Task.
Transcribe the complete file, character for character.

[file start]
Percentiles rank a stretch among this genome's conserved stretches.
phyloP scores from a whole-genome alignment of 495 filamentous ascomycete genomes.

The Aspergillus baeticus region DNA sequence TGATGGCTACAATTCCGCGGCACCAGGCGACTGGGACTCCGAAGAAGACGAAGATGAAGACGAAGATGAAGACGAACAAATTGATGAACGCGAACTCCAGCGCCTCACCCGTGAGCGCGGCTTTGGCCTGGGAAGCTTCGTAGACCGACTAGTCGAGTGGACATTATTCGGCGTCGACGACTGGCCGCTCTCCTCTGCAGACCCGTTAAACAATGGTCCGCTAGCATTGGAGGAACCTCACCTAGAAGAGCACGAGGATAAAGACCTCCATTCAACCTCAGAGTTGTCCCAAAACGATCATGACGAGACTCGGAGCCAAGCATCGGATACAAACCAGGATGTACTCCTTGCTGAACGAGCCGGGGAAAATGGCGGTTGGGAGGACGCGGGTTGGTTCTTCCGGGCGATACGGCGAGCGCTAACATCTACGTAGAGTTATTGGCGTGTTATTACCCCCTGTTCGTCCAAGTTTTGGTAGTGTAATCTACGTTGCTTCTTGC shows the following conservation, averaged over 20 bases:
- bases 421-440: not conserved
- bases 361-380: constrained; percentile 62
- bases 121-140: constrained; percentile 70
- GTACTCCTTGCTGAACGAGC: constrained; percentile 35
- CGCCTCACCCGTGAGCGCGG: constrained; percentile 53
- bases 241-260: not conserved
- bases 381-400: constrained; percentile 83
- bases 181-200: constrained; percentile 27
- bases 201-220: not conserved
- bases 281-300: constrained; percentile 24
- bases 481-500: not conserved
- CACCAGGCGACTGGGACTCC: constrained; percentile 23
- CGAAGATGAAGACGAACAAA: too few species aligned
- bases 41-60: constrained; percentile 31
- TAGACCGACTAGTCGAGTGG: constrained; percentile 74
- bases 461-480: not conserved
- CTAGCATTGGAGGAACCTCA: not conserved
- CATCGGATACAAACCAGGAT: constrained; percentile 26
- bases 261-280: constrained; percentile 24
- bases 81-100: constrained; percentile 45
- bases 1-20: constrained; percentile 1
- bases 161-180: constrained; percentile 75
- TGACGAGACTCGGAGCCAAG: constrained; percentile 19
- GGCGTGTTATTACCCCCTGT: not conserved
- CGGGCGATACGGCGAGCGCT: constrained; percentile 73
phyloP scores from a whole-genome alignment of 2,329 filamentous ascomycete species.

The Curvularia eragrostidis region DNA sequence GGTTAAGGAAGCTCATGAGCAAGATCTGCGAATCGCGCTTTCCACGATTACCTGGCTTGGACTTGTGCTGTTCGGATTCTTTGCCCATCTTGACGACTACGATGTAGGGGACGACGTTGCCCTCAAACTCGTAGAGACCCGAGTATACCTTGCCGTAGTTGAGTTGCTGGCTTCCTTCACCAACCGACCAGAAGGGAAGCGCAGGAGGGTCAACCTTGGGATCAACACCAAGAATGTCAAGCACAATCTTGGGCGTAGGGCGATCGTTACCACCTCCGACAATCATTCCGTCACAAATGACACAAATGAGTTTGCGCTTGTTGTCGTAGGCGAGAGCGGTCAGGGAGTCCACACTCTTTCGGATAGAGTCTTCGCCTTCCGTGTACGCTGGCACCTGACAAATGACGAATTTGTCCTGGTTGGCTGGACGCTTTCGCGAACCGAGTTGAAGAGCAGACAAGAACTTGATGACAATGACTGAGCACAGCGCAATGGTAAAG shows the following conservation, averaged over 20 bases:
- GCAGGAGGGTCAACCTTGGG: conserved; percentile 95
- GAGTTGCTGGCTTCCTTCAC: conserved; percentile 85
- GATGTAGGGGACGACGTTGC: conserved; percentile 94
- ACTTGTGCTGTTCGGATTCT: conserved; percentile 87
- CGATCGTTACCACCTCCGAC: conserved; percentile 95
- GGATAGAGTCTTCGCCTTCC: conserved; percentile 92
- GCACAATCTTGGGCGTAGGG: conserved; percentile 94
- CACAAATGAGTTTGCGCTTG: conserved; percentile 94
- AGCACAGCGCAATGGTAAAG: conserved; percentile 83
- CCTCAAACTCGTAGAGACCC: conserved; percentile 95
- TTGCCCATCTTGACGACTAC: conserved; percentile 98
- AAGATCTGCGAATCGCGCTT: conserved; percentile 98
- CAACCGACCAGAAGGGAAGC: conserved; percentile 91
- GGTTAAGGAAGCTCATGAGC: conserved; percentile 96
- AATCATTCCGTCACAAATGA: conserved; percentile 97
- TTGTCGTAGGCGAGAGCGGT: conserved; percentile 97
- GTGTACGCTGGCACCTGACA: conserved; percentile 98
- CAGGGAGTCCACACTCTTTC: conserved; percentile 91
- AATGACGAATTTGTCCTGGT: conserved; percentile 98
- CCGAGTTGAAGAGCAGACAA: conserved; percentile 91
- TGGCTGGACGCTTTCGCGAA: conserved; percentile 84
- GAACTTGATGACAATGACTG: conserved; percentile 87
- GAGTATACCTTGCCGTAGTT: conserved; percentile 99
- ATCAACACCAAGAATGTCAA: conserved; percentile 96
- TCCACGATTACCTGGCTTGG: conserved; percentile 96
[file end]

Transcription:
Percentiles rank a stretch among this genome's conserved stretches.
phyloP scores from a whole-genome alignment of 495 filamentous ascomycete genomes.

The Aspergillus baeticus region DNA sequence TGATGGCTACAATTCCGCGGCACCAGGCGACTGGGACTCCGAAGAAGACGAAGATGAAGACGAAGATGAAGACGAACAAATTGATGAACGCGAACTCCAGCGCCTCACCCGTGAGCGCGGCTTTGGCCTGGGAAGCTTCGTAGACCGACTAGTCGAGTGGACATTATTCGGCGTCGACGACTGGCCGCTCTCCTCTGCAGACCCGTTAAACAATGGTCCGCTAGCATTGGAGGAACCTCACCTAGAAGAGCACGAGGATAAAGACCTCCATTCAACCTCAGAGTTGTCCCAAAACGATCATGACGAGACTCGGAGCCAAGCATCGGATACAAACCAGGATGTACTCCTTGCTGAACGAGCCGGGGAAAATGGCGGTTGGGAGGACGCGGGTTGGTTCTTCCGGGCGATACGGCGAGCGCTAACATCTACGTAGAGTTATTGGCGTGTTATTACCCCCTGTTCGTCCAAGTTTTGGTAGTGTAATCTACGTTGCTTCTTGC shows the following conservation, averaged over 20 bases:
- bases 421-440: not conserved
- bases 361-380: constrained; percentile 62
- bases 121-140: constrained; percentile 70
- GTACTCCTTGCTGAACGAGC: constrained; percentile 35
- CGCCTCACCCGTGAGCGCGG: constrained; percentile 53
- bases 241-260: not conserved
- bases 381-400: constrained; percentile 83
- bases 181-200: constrained; percentile 27
- bases 201-220: not conserved
- bases 281-300: constrained; percentile 24
- bases 481-500: not conserved
- CACCAGGCGACTGGGACTCC: constrained; percentile 23
- CGAAGATGAAGACGAACAAA: too few species aligned
- bases 41-60: constrained; percentile 31
- TAGACCGACTAGTCGAGTGG: constrained; percentile 74
- bases 461-480: not conserved
- CTAGCATTGGAGGAACCTCA: not conserved
- CATCGGATACAAACCAGGAT: constrained; percentile 26
- bases 261-280: constrained; percentile 24
- bases 81-100: constrained; percentile 45
- bases 1-20: constrained; percentile 1
- bases 161-180: constrained; percentile 75
- TGACGAGACTCGGAGCCAAG: constrained; percentile 19
- GGCGTGTTATTACCCCCTGT: not conserved
- CGGGCGATACGGCGAGCGCT: constrained; percentile 73
phyloP scores from a whole-genome alignment of 2,329 filamentous ascomycete species.

The Curvularia eragrostidis region DNA sequence GGTTAAGGAAGCTCATGAGCAAGATCTGCGAATCGCGCTTTCCACGATTACCTGGCTTGGACTTGTGCTGTTCGGATTCTTTGCCCATCTTGACGACTACGATGTAGGGGACGACGTTGCCCTCAAACTCGTAGAGACCCGAGTATACCTTGCCGTAGTTGAGTTGCTGGCTTCCTTCACCAACCGACCAGAAGGGAAGCGCAGGAGGGTCAACCTTGGGATCAACACCAAGAATGTCAAGCACAATCTTGGGCGTAGGGCGATCGTTACCACCTCCGACAATCATTCCGTCACAAATGACACAAATGAGTTTGCGCTTGTTGTCGTAGGCGAGAGCGGTCAGGGAGTCCACACTCTTTCGGATAGAGTCTTCGCCTTCCGTGTACGCTGGCACCTGACAAATGACGAATTTGTCCTGGTTGGCTGGACGCTTTCGCGAACCGAGTTGAAGAGCAGACAAGAACTTGATGACAATGACTGAGCACAGCGCAATGGTAAAG shows the following conservation, averaged over 20 bases:
- GCAGGAGGGTCAACCTTGGG: conserved; percentile 95
- GAGTTGCTGGCTTCCTTCAC: conserved; percentile 85
- GATGTAGGGGACGACGTTGC: conserved; percentile 94
- ACTTGTGCTGTTCGGATTCT: conserved; percentile 87
- CGATCGTTACCACCTCCGAC: conserved; percentile 95
- GGATAGAGTCTTCGCCTTCC: conserved; percentile 92
- GCACAATCTTGGGCGTAGGG: conserved; percentile 94
- CACAAATGAGTTTGCGCTTG: conserved; percentile 94
- AGCACAGCGCAATGGTAAAG: conserved; percentile 83
- CCTCAAACTCGTAGAGACCC: conserved; percentile 95
- TTGCCCATCTTGACGACTAC: conserved; percentile 98
- AAGATCTGCGAATCGCGCTT: conserved; percentile 98
- CAACCGACCAGAAGGGAAGC: conserved; percentile 91
- GGTTAAGGAAGCTCATGAGC: conserved; percentile 96
- AATCATTCCGTCACAAATGA: conserved; percentile 97
- TTGTCGTAGGCGAGAGCGGT: conserved; percentile 97
- GTGTACGCTGGCACCTGACA: conserved; percentile 98
- CAGGGAGTCCACACTCTTTC: conserved; percentile 91
- AATGACGAATTTGTCCTGGT: conserved; percentile 98
- CCGAGTTGAAGAGCAGACAA: conserved; percentile 91
- TGGCTGGACGCTTTCGCGAA: conserved; percentile 84
- GAACTTGATGACAATGACTG: conserved; percentile 87
- GAGTATACCTTGCCGTAGTT: conserved; percentile 99
- ATCAACACCAAGAATGTCAA: conserved; percentile 96
- TCCACGATTACCTGGCTTGG: conserved; percentile 96